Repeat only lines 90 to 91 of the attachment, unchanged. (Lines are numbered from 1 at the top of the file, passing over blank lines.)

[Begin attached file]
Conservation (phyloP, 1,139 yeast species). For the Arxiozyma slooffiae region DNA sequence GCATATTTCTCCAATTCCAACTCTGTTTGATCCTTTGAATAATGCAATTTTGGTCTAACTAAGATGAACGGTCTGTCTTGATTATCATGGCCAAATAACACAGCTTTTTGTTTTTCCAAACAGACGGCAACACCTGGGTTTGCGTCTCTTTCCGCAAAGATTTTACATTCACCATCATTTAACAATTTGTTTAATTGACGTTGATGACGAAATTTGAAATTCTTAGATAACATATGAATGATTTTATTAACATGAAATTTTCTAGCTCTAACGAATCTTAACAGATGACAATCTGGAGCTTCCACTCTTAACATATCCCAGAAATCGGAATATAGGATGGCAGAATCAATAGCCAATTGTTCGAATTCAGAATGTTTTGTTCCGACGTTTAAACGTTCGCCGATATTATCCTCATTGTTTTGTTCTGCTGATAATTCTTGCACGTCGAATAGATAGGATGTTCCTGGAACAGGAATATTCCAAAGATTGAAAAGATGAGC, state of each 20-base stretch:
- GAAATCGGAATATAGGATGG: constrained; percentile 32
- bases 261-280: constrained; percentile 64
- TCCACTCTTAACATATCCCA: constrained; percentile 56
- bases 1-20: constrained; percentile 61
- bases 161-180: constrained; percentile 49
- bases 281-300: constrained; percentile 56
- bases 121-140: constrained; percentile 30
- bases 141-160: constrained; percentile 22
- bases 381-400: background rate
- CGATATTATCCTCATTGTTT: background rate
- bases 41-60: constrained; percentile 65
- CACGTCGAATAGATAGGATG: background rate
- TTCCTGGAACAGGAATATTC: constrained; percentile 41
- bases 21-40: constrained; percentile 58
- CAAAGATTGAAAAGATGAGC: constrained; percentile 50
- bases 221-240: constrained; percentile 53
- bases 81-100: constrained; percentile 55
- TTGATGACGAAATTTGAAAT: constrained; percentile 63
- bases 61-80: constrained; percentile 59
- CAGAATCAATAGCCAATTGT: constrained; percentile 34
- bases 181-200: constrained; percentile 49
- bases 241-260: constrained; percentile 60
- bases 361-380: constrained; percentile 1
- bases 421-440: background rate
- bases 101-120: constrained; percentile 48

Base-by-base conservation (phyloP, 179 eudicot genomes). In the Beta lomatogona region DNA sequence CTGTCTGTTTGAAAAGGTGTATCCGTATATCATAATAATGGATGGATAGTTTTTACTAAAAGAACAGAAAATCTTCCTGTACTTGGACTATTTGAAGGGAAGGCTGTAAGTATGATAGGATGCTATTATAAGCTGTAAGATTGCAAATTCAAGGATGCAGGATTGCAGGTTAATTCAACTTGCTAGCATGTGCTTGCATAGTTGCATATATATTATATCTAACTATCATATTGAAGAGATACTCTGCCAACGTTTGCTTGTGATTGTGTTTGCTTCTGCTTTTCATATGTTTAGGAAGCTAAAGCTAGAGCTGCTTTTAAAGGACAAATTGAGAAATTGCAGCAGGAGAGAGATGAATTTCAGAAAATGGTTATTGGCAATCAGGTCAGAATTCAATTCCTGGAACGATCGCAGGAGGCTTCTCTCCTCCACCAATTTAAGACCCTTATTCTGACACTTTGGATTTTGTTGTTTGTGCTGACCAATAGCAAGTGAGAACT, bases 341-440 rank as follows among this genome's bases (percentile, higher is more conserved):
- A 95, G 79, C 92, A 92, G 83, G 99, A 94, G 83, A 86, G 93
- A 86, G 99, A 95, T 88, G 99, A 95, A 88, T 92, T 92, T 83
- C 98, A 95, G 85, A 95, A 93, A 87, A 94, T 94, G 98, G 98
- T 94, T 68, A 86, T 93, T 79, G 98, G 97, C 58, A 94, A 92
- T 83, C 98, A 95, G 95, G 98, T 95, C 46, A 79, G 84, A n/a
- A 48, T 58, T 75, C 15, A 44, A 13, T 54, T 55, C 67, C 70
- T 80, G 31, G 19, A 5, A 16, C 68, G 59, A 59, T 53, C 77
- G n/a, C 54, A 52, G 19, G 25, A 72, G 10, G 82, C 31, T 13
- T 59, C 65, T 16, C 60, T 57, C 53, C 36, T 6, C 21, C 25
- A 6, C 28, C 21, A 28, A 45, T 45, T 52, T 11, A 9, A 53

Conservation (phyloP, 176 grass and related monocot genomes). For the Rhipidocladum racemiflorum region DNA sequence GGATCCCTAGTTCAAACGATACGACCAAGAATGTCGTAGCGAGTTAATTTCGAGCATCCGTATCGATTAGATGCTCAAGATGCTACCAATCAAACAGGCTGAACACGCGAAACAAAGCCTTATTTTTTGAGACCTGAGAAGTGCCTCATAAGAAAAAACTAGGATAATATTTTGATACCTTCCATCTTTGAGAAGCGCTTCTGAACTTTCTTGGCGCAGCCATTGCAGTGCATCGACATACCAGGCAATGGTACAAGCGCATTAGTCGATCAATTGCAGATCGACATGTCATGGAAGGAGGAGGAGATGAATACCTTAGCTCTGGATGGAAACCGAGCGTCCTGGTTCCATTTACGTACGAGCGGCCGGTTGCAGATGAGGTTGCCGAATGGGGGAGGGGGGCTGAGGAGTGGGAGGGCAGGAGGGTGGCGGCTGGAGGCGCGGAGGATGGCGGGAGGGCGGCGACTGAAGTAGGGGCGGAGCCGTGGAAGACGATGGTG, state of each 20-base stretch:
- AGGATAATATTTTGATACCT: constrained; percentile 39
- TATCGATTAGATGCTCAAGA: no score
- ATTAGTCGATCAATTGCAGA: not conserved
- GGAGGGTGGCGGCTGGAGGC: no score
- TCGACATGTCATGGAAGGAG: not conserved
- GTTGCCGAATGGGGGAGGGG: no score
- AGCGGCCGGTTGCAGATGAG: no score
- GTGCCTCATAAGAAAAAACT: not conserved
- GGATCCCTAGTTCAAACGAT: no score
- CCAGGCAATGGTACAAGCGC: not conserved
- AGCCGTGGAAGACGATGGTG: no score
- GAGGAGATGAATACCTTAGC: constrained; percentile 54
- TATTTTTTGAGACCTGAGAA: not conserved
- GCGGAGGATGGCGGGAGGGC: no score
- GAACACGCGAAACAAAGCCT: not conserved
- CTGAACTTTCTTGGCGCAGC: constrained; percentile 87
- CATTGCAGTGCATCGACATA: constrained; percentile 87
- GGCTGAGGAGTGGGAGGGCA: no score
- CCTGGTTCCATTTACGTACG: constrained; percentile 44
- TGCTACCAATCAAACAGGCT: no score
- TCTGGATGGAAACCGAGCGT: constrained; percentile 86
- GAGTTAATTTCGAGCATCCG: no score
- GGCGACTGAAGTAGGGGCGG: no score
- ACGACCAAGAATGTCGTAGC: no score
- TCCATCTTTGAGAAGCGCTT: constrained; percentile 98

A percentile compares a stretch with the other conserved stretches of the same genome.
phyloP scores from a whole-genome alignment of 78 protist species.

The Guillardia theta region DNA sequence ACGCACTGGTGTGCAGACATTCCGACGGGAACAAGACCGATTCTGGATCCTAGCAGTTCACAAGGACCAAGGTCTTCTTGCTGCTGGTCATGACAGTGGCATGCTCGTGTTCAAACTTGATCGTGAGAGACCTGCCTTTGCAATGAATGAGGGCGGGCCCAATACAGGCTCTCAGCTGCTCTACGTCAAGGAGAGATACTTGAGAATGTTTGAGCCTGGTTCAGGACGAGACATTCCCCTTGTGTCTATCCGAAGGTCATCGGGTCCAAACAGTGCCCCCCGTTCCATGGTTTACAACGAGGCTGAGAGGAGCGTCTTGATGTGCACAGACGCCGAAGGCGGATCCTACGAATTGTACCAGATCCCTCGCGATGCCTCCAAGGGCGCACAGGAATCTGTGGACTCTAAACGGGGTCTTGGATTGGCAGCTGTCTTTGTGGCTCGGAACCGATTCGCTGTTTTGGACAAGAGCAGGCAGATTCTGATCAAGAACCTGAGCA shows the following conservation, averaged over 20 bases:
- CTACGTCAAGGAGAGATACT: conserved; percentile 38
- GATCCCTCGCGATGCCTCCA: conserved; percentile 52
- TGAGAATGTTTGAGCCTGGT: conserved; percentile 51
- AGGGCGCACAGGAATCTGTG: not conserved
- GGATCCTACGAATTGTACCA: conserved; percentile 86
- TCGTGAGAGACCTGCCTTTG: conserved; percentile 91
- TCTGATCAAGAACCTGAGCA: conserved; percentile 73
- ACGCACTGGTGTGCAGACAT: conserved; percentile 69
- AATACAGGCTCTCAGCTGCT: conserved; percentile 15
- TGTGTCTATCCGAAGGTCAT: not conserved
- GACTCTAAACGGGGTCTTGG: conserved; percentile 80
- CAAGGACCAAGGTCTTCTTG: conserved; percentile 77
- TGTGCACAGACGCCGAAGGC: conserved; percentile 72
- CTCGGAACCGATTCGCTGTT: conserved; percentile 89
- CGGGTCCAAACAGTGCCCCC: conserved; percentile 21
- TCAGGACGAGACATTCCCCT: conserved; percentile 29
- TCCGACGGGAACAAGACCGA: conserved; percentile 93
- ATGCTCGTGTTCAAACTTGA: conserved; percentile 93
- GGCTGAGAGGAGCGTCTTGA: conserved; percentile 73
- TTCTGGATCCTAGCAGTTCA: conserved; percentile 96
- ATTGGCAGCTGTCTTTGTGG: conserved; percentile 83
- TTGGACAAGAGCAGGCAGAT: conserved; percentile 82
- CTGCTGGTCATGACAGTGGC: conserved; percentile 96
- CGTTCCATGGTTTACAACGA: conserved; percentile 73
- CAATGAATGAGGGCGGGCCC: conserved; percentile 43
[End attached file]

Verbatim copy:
- CGTTCCATGGTTTACAACGA: conserved; percentile 73
- CAATGAATGAGGGCGGGCCC: conserved; percentile 43